Accidental swallowing of caustic chemicals, including bleach and hydrogen peroxide, continues to be a major health hazard in developed and developing countries. In one study, a total of 50 cases were reported, with the smallest ages being 22 months old. Bleach was listed among the agents accidentally swallowed.
In another study, the constant inhaling of bleach caused asthma-like symptoms in housewives, especially when mixed with other chemicals (acids). Symptoms include problems breathing, coughing, wheezing, chest tightness and headache. The biggest risk group for accidental poisoning was reported to be children under the age of five years, specifically the two-year-olds, who cannot tell harmful from harmless chemicals. Swallowing large amounts of bleach can cause damage to the esophagus, the airways and stomach.
Hydrogen peroxide is seen as safe for the home and is an effective cleaning agent. It is also available as a one per cent cream used in treating acne. However, it is available locally as three or six per cent strength. Studies have shown that when applied to the skin, it can cause irritation, redness, scarring of body tissue, and even local skin embolism. An embolism is known to be a clot, air (gas), or fat causing blockage.
This chemical has also been known to cause accidental poisoning, with 11 cases being reported in one study. The mixing of multiple chemicals can cause unstable and harmful chemicals to be formed. The presence of bacteria can also worsen problems if handled in non-sterile and contaminated environments. Fortunately, both bleach and hydrogen peroxide are available in very weak strengths as household chemicals.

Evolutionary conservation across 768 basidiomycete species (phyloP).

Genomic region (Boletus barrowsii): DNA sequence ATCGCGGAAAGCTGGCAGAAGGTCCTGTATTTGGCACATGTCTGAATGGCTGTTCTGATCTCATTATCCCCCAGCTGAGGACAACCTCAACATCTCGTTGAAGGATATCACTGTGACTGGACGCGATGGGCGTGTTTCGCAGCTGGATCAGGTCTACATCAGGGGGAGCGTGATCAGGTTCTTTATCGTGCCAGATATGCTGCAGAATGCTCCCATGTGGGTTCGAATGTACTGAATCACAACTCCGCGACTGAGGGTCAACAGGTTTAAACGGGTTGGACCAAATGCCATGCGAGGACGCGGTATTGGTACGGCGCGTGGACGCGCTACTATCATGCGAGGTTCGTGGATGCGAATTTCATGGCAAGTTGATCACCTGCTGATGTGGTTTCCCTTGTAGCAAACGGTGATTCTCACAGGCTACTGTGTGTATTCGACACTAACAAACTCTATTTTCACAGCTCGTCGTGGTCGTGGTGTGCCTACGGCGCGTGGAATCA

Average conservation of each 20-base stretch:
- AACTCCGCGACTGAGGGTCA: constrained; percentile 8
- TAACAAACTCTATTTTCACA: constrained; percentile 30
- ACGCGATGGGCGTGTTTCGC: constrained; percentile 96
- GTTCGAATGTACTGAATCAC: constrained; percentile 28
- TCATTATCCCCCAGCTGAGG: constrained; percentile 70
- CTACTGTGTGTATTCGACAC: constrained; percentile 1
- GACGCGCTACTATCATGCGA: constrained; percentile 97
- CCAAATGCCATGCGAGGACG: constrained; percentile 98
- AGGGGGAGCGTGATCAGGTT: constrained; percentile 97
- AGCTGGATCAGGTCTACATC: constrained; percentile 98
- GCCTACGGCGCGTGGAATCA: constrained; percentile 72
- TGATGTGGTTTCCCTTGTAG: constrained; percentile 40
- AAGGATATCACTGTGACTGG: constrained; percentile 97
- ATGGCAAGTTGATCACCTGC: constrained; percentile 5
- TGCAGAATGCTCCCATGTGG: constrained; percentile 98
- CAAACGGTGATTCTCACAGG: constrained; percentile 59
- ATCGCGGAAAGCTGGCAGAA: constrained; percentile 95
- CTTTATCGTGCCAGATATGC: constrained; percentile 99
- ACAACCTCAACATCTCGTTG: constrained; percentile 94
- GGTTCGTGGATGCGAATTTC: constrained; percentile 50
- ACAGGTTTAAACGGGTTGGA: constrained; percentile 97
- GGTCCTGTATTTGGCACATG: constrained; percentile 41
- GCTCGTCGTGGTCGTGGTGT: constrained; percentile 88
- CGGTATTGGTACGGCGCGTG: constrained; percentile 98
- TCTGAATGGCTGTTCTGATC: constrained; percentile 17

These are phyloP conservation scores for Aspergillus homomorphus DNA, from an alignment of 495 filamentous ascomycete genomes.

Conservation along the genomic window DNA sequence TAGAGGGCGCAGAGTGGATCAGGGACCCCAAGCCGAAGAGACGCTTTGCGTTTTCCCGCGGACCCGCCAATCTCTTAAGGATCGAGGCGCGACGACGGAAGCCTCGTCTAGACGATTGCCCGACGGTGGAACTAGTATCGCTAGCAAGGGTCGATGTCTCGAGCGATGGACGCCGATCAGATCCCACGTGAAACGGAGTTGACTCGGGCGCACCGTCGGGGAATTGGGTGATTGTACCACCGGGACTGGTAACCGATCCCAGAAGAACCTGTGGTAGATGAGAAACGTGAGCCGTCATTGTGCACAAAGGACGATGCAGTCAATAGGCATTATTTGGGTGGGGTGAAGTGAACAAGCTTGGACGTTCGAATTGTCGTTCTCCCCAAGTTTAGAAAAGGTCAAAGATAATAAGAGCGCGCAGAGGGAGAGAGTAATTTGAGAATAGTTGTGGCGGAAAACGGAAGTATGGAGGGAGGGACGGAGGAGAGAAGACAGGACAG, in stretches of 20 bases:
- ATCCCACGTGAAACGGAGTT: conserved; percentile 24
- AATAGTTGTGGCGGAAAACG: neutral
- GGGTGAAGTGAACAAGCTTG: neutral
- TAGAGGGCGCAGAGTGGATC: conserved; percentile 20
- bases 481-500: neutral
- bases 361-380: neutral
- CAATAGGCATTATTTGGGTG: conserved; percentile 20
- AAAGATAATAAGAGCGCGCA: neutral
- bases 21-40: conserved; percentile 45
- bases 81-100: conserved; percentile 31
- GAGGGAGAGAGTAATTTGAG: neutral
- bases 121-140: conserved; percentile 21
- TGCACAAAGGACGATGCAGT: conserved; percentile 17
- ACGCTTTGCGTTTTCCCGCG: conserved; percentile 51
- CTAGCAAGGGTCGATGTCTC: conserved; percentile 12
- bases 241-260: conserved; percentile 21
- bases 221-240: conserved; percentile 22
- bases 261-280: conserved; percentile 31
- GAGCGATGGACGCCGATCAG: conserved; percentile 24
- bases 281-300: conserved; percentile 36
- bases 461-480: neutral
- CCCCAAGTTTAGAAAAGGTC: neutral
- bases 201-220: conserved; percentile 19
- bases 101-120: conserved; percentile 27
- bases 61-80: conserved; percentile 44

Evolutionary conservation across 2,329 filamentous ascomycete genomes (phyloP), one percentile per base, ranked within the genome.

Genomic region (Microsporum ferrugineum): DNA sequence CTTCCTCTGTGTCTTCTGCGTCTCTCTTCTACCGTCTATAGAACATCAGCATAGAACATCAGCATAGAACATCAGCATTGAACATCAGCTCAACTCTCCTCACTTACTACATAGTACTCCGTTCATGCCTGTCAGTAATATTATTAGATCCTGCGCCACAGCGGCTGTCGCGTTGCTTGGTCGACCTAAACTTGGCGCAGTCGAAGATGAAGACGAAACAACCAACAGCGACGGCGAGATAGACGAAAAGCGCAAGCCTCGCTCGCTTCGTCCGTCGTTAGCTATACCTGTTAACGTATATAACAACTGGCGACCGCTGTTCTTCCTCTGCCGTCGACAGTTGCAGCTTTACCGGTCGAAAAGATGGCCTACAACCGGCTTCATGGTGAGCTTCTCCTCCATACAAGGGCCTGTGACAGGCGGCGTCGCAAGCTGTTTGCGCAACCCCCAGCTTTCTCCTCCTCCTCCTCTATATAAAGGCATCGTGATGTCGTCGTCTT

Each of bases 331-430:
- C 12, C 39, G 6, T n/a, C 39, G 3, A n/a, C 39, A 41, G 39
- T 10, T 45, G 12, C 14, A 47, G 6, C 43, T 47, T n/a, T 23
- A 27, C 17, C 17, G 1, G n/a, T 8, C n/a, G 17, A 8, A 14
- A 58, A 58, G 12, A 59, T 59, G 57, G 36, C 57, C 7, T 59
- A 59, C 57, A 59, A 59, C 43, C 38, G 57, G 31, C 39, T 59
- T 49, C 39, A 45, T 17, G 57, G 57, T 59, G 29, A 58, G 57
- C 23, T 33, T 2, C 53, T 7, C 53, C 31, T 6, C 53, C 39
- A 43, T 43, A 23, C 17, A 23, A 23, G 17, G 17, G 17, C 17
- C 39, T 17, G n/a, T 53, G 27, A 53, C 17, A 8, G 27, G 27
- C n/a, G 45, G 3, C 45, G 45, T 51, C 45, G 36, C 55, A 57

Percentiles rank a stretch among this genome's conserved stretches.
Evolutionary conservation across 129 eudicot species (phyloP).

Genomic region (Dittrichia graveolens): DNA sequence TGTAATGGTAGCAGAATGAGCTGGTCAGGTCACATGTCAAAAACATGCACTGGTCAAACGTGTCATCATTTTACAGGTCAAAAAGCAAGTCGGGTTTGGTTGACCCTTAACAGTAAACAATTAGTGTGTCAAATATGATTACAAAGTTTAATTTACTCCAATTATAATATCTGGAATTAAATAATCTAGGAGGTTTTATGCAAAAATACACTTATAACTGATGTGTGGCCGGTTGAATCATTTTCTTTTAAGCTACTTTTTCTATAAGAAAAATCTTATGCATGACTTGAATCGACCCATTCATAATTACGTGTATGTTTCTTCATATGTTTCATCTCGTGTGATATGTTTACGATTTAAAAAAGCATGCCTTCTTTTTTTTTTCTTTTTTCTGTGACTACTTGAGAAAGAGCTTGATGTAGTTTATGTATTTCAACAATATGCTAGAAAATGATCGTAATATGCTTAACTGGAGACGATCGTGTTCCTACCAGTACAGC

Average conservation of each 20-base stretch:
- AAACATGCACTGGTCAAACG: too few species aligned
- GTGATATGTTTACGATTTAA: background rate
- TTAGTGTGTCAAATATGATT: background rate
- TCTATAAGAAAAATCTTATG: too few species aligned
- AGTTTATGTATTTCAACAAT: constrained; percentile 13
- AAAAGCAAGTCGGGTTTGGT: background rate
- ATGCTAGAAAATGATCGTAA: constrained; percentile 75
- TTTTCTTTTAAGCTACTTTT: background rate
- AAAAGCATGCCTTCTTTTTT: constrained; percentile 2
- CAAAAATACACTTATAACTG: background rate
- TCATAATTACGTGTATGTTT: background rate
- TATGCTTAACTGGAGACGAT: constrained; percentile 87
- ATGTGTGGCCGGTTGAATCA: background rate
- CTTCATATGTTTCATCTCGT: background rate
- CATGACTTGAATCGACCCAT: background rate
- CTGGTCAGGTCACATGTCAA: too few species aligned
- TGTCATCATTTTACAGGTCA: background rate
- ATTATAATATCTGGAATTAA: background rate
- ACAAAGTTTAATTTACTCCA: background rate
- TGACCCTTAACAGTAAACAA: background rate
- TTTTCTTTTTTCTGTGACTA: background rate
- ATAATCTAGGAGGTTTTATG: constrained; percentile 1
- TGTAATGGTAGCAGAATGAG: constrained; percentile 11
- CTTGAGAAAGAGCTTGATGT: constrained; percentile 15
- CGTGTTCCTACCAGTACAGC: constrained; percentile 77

Another unseen danger in mixing chemicals in the home and applying them to the skin is the presence of bacteria and other infectious agents. The presence of water, warm areas and contaminated environments can all cause spoilage of these medicaments and cause harm to the users.
TIPS ON SAFE USE OF MEDICINES
Skin bleaching has proven to be an international concern. Despite aggressive campaigning on all levels to reduce this trend, it still continues. However, we cannot give up on efforts to educate the public on the harmful effects of the practise.
As such, here are some tips on the safe use of medicines, whether to be swallowed or applied to the skin:
All chemicals - medicines and household agents - must be clearly labelled, properly secured and stored away from children.
Pay attention to the application and method of using all medicines and chemicals.
Always read the labels.
Combining multiple medicines can cause poisoning if the same ingredient is contained in the medicines being mixed.
Never mix creams, gels or ointments unless instructed by your pharmacist or health care provider.
Never mix creams, gels or ointments in an unclean environment, the presence of bacteria and other 'germs' can cause skin infections, especially if the skin is 'broken' (cut/bruised).
For medicines being applied to the skin, it matters if it is to be gently applied or massaged into the area specified, therefore, adhere to the instructions given by your pharmacist.
Wrapping the skin after applying large quantities of some drugs can be harmful, never do this unless instructed to do so.
Steroid-based drugs must be used under the supervision of a physician and must not be used for long periods.
Despite applying drugs to the skin, once pregnant, consult the doctor/pharmacist since drugs can enter the body through the skin.
Mixing multiple chemicals (medicines) may destroy the drugs present or prevent the drugs from working as they should.
When applying creams, ointments or gels to the same areas of the body, always apply the ointment last.
Wash hands thoroughly before and after application or use of these preparations.
Protect the eyes from all chemicals, including potent drug chemicals, such as steroids.
Always consult a health care provider when unsure about the use or application of medicinal products.
Tieca Harris is a registered pharmacist at the School of Pharmacy, University of Technology; email: email@example.com.